Because of the database abstraction layer that was added in Drupal 7, it is fairly convenient to use a variety of database servers for the backend of your Drupal software. While the term "database abstraction layer" does sound rather sophisticated, and the code involved is certainly not insignificant, in layman's terms what this system does is provide a way for a Drupal developer and Drupal modules to work with its database without generally having to be concerned with what type of database it is.
Urls are an extremely important part of your website. They define the structure of your site and allow search engines to index your content. Because of this, it is critical to keep urls pointing to the same content when you migrate your website to Drupal 8.
For this post, I will assume you are familiar with creating custom migrations in Drupal 8. If you are new to migrations or need more information on creating custom migrations, please see the Migrate API documentation on drupal.org.
Drupal 8 ships with the ability to migrate content from older versions of Drupal or from any other systems. When you set up a custom migration you may need to modify incoming data before it is saved to Drupal. Today, I’ll show you how to create your own process plugin for mapping incoming content.
Monday - May 9
This year for DrupalCon 2016 we traveled down to The Big Easy (New Orleans, LA). We packed up the kids and drove from Colorado through Texas, staying just ahead of the thunderstorms and tornadoes. We arrived in New Orleans with plenty of time check in to our hotel.
Monday afternoon was spent setting up our new booth and attending the opening night reception in the exhibit hall. This year we were exhibiting as Drupal Site Support by Monarch Digital.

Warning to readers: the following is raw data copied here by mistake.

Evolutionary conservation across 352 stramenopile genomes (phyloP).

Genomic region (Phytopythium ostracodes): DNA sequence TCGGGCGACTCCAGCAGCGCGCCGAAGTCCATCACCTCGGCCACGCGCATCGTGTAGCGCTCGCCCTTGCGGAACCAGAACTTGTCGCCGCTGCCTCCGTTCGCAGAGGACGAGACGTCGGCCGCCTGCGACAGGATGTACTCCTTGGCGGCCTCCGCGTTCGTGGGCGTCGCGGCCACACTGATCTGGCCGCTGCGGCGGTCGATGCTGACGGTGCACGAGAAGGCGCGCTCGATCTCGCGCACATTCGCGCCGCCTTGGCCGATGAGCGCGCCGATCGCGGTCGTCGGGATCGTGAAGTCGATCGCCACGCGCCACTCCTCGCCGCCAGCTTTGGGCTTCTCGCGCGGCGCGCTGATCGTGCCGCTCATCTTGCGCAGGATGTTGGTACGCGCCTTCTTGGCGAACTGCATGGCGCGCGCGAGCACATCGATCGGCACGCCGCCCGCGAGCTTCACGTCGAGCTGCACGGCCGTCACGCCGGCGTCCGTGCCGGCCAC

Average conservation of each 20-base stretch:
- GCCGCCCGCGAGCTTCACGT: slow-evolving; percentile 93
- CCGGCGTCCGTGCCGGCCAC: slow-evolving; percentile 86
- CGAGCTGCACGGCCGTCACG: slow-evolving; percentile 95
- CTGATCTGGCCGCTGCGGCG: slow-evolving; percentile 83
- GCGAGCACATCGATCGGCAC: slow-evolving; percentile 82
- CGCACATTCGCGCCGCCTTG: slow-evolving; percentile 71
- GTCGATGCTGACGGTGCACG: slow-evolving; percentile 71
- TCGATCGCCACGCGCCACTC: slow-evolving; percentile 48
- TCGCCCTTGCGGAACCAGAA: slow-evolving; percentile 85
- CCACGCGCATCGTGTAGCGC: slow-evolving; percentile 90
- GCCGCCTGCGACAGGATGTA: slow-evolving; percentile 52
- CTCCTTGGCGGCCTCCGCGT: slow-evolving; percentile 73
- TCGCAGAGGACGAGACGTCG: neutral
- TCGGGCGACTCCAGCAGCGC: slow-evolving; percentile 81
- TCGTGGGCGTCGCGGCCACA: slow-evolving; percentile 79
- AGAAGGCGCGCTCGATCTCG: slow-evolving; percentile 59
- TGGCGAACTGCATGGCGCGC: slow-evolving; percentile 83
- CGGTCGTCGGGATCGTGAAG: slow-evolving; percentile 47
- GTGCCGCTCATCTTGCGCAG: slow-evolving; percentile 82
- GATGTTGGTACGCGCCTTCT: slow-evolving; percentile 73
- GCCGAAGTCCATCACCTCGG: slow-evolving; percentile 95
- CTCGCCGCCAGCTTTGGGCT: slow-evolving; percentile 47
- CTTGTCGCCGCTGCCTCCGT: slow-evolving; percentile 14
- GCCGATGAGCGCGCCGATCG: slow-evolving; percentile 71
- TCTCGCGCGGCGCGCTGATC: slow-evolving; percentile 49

Are you attending Drupalcon 2016 in New Orleans? Do you need help with your Drupal website? If so, be sure to find me at the Monarch Digital/Drupal Site Support booth in the exhibit hall for some free (as in beer) Drupal help! I’ll be wearing the red t-shirt that says “Free Drupal Help”.
It is undoubtedly difficult for any project being operated by and contributed to by thousands of people, in an uncentralized manner, to keep pushing that project at a rate such that it is always at the front-end of the curve of innovation. At companies like Apple, a singular, unwavering, and incredibly inspired vision put forth by a leader like Steve Jobs helped keep a steadily growing company at the front of its competition despite no longer being just a tiny group of innovators working in a garage.
Here at Monarch Digital, we have had a number of paid interns. Most didn't know much of anything about Drupal when they first started working with us. All were enthusiastic and smart, and we liked them all, but ultimately we didn't hire a single one (so far).
Reflecting on this I wonder, was that outcome something to do with us as an organization? Was it because of them, or even Drupal itself? In reality, it was probably to some degree all of those things combined.
The EU's recent decision stating that Europe's data-transfer pact with the US violates privacy does not immediately impact companies outside of the 4,500 large internet companies that move and store personal data. (Wall Street Journal article discussing this) However, there is some cause to be concerned if you manage a Drupal site that has personal data on European citizens.
The switch statement is a common control structure in programming languages. You will have undoubtedly seen a few if you spend any time working with Drupal modules or themes. Switch statements love to hangout with a theme’s template.php file in preprocess hooks. Consider, if you will, the following:
By default Drupal sends an email as soon as you make a call to drupal_mail(). For relatively small sites this may never be a problem. However, if you run a large site with many users, then you need to develop a stratagy for controling how much mail gets sent at a given time.